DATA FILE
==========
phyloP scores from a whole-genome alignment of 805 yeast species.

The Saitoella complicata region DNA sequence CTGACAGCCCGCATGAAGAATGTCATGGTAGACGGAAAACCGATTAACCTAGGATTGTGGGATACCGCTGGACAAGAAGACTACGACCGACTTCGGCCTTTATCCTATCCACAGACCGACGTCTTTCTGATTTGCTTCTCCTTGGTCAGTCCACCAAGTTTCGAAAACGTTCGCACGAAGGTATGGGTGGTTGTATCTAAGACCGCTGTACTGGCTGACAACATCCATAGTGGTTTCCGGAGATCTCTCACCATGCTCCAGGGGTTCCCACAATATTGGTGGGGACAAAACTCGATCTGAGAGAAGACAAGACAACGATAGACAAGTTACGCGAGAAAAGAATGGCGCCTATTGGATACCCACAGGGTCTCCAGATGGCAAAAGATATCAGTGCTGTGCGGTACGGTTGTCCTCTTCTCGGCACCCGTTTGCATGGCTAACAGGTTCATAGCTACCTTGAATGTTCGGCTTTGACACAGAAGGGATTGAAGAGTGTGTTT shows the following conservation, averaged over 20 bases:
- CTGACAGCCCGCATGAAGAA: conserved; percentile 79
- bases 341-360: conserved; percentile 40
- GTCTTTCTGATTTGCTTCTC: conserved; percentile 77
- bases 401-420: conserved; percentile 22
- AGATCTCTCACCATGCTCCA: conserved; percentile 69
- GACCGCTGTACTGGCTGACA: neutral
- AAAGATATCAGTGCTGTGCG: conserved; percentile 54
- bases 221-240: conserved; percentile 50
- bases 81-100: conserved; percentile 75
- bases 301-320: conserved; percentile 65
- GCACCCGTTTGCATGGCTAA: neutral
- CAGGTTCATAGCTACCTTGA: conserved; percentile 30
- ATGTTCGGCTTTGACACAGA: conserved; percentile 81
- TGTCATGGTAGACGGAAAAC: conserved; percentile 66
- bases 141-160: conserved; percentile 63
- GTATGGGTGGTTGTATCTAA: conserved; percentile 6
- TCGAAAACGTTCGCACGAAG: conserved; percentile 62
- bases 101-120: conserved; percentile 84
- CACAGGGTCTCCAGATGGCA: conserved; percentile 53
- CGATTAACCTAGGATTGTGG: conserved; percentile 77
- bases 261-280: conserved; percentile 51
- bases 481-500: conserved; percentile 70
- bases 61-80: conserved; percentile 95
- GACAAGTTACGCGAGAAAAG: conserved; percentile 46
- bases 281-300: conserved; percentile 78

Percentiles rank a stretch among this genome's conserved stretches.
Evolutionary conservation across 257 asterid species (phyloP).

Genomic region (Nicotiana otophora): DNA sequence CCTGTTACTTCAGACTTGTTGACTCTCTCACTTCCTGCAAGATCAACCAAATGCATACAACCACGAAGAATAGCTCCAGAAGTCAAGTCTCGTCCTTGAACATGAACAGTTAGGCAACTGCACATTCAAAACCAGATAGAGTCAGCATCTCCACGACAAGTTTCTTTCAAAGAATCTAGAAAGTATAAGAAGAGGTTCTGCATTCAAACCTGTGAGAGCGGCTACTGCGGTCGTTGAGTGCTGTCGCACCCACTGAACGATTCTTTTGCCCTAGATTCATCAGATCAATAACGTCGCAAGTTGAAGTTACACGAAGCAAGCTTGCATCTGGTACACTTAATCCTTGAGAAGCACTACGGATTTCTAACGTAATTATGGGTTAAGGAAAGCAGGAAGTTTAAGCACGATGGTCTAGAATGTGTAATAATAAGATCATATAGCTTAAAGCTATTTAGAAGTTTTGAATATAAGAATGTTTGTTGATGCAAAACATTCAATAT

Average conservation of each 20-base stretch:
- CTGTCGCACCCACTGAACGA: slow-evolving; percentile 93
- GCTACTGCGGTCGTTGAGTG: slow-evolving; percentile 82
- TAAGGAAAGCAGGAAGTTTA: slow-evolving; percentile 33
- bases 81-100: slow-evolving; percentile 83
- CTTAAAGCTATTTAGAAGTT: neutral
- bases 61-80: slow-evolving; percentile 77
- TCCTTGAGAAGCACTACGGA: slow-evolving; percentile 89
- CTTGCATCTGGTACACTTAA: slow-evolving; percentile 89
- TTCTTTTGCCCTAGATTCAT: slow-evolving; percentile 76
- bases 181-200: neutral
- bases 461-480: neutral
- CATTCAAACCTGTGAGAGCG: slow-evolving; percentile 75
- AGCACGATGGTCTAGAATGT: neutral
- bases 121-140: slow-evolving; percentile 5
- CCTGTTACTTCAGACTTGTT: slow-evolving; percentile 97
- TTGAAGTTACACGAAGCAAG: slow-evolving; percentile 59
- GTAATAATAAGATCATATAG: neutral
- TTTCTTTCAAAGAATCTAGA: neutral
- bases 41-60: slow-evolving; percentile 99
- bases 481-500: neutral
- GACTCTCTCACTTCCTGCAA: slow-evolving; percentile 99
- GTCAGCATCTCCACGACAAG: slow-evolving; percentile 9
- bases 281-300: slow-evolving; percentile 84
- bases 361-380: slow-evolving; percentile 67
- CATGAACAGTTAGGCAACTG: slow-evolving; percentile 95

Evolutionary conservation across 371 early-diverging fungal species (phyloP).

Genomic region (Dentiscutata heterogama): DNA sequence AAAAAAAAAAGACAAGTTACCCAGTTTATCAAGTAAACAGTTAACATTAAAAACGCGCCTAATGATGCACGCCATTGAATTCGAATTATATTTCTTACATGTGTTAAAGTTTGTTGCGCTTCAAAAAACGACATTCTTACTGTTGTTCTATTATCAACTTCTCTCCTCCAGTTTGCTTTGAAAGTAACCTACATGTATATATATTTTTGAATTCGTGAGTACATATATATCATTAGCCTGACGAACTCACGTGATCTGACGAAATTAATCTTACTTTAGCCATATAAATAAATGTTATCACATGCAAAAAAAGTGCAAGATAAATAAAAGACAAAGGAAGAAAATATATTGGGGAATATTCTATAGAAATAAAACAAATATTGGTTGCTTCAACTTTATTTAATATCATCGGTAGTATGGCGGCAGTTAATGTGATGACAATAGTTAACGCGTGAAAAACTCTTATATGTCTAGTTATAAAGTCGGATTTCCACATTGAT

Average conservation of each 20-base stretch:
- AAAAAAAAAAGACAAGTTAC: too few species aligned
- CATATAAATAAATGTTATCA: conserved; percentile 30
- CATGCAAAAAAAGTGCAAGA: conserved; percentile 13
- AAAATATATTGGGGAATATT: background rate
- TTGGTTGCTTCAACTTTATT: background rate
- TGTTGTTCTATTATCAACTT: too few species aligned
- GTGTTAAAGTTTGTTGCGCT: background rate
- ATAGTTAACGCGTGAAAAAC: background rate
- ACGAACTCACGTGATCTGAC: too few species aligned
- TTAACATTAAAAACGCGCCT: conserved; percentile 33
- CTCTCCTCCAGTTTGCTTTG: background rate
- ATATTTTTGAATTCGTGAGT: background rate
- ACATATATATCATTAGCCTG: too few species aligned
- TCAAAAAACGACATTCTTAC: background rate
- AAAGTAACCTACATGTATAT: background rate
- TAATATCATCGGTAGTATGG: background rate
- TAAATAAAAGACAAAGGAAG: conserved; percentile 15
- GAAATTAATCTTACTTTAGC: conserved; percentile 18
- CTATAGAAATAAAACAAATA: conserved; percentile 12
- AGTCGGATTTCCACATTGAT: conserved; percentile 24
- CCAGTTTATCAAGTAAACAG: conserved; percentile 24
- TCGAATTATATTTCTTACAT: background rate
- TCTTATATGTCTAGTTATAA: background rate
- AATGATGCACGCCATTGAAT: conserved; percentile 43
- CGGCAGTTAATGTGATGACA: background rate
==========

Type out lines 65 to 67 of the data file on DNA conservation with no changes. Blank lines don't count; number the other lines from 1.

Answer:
- TGTTGTTCTATTATCAACTT: too few species aligned
- GTGTTAAAGTTTGTTGCGCT: background rate
- ATAGTTAACGCGTGAAAAAC: background rate